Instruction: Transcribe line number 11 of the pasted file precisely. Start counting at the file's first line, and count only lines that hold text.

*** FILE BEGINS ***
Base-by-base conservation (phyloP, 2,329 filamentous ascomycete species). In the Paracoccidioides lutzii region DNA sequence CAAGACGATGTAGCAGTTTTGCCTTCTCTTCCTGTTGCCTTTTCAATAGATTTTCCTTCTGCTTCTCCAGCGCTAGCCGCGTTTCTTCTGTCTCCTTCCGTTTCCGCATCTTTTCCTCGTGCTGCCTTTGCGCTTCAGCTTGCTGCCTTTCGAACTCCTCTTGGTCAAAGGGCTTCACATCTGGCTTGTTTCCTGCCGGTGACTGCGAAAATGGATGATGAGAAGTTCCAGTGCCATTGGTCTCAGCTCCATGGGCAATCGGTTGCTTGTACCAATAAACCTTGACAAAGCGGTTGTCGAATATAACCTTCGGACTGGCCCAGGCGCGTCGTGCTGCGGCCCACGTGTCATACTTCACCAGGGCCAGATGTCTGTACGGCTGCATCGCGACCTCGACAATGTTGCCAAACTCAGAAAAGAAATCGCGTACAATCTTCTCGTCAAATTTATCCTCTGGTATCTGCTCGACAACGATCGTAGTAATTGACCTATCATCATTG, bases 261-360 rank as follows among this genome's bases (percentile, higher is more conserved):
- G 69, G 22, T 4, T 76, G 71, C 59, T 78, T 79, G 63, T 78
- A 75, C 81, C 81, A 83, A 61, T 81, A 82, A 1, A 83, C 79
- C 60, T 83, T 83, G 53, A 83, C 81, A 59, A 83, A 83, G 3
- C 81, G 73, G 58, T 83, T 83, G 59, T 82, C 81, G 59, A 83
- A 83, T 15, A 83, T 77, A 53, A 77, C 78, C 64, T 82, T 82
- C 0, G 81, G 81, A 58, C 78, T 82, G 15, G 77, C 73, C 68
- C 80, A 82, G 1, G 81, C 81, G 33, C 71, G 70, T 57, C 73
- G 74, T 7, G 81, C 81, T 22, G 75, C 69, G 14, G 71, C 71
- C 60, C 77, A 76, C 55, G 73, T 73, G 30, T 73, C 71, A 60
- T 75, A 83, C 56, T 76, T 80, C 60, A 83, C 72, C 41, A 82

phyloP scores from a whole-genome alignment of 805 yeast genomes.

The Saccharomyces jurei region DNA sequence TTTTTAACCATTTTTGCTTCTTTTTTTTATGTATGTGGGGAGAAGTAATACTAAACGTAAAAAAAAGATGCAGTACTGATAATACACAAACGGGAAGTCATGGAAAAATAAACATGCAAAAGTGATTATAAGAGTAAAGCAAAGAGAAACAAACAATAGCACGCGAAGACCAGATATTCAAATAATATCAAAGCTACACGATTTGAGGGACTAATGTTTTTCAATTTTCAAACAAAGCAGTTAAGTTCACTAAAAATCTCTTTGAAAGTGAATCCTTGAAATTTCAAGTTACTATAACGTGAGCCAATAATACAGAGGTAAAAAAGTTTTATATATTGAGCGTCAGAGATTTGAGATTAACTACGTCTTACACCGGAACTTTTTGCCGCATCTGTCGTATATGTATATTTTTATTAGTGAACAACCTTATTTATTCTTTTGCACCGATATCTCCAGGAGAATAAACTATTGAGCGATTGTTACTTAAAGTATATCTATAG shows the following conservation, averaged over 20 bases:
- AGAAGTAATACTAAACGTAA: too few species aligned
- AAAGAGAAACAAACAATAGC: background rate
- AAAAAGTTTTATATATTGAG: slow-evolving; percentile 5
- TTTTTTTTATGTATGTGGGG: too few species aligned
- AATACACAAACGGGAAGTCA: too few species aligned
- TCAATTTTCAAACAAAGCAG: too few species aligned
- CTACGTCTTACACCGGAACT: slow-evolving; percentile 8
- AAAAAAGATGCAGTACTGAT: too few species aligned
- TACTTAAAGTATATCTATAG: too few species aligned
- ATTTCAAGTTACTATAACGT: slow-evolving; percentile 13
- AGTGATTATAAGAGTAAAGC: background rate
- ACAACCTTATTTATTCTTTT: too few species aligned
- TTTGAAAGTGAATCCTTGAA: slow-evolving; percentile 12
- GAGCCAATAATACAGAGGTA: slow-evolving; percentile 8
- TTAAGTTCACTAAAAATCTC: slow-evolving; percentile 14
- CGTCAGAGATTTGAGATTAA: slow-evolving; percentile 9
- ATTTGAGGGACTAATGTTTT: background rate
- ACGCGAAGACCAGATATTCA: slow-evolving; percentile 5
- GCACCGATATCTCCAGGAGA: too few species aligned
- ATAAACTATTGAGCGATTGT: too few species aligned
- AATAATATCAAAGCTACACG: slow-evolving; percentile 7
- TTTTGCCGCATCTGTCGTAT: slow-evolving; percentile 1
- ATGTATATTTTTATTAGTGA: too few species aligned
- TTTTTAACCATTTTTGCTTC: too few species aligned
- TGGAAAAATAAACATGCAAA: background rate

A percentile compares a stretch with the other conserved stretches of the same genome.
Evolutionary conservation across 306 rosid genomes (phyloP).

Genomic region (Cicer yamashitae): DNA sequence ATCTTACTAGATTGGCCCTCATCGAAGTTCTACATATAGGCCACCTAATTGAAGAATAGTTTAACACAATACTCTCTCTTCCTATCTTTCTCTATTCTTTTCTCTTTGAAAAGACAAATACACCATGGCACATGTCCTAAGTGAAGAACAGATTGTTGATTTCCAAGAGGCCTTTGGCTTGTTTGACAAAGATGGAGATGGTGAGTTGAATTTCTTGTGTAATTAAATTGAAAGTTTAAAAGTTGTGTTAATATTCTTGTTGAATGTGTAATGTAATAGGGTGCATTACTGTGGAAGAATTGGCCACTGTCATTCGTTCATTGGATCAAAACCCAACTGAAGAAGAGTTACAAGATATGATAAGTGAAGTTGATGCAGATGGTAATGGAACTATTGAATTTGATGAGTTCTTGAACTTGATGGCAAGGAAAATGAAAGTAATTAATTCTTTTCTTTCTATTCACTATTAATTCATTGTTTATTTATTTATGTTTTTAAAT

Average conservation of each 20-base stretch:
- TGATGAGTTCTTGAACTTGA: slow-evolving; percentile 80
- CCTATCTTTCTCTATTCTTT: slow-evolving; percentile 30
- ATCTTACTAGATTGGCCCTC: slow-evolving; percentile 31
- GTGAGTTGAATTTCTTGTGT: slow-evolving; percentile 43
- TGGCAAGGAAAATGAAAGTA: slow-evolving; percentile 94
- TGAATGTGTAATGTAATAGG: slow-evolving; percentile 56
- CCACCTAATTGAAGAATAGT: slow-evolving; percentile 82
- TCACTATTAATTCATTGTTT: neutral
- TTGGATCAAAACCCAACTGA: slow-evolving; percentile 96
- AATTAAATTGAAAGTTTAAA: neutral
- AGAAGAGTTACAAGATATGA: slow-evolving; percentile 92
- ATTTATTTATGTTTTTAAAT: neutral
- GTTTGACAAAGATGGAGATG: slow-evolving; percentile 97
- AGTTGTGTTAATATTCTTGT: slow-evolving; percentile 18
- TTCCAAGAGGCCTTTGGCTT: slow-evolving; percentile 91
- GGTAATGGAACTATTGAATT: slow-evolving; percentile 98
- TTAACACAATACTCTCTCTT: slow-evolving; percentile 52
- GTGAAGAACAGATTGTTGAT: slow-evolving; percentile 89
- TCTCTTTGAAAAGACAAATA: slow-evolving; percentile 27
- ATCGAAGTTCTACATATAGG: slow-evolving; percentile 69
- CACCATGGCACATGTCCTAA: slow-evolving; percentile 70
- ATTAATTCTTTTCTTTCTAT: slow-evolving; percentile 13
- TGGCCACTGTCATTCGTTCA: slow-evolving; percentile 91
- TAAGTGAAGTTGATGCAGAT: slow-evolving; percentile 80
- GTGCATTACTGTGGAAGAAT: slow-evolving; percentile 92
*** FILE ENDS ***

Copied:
- T 75, A 83, C 56, T 76, T 80, C 60, A 83, C 72, C 41, A 82